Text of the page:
On the R2.5 billion related to supply chain, this is a case where the documents for the supply chain transactions are required. People do not come to work and submit the relevant documents in hopes to buy time for the audit to come to an end. There should be specific steps that need to be taken for people who refuse to submit the relevant documents for auditing. These are the type of matters that need to be dealt with by the right people because the AG can only do so much. In light of the inconsistencies in the supply chain where small amounts are being misappropriated, there is a huge risk in that area because those amounts (low value amounts) do not meet the threshold and most of them do not take multiple years to implement but the difference with them is that they are small but frequent so if you have small but frequent, the substantive effect of it almost always amounts to the threshold amount. In supply chain, these are the things that need to be looked at, perhaps there should be a conversation with the CPO on how these things are going to be dealt with. The CPO has started coordinating this process from a central level to look at the low value supply materials, and the AG will collaborate with the CPO on this to get the information it needs for audits.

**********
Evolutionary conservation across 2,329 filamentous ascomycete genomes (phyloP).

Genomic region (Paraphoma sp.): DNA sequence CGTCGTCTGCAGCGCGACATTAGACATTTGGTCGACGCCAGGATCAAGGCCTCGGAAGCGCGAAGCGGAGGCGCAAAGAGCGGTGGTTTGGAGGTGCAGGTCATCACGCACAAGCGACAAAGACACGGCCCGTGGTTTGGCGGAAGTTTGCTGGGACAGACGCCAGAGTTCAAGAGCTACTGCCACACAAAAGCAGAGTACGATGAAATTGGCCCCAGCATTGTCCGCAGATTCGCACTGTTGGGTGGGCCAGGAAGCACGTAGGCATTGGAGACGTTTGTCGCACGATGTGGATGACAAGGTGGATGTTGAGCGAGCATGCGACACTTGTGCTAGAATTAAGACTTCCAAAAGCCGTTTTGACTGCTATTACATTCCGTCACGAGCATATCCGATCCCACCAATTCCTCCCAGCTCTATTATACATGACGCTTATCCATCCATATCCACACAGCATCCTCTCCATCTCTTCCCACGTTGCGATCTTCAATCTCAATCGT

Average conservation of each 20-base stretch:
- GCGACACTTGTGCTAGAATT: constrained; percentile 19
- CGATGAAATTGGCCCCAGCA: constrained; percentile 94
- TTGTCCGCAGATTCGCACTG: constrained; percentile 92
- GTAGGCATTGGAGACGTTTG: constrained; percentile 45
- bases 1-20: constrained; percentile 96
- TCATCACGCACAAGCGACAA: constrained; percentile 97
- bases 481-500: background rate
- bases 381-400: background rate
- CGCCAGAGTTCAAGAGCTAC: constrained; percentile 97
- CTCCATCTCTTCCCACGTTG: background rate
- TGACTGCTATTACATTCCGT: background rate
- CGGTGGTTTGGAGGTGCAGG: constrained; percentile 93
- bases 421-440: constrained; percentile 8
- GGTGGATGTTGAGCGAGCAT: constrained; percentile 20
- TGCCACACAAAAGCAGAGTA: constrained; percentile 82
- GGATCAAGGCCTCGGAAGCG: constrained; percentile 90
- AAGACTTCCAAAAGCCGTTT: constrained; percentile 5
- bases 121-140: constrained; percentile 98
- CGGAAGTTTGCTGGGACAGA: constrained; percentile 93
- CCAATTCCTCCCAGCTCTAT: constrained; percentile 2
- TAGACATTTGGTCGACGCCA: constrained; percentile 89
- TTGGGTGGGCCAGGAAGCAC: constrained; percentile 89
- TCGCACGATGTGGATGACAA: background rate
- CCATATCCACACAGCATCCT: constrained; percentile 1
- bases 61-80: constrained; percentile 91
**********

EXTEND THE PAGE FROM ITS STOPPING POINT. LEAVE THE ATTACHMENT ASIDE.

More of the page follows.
If one looks at the statistics that are provided there is a target in the MTSF (Medium Term Strategic Framework) of 10% for vacancies by 2019 and the current experience is 16 to 20%. It is behind but it is not something that is seriously out of line. There are still the two years to achieve this. The lack of consequences where people fail to honour commitments that they made during the audit needs to be taken seriously or some sort of consequence needs to be introduced. This relates to internal control deficiencies. This is where the biggest problem actually is. There is a lack of proper and sound internal controls in departments. Hence, their performance is not desirable at the end of the day.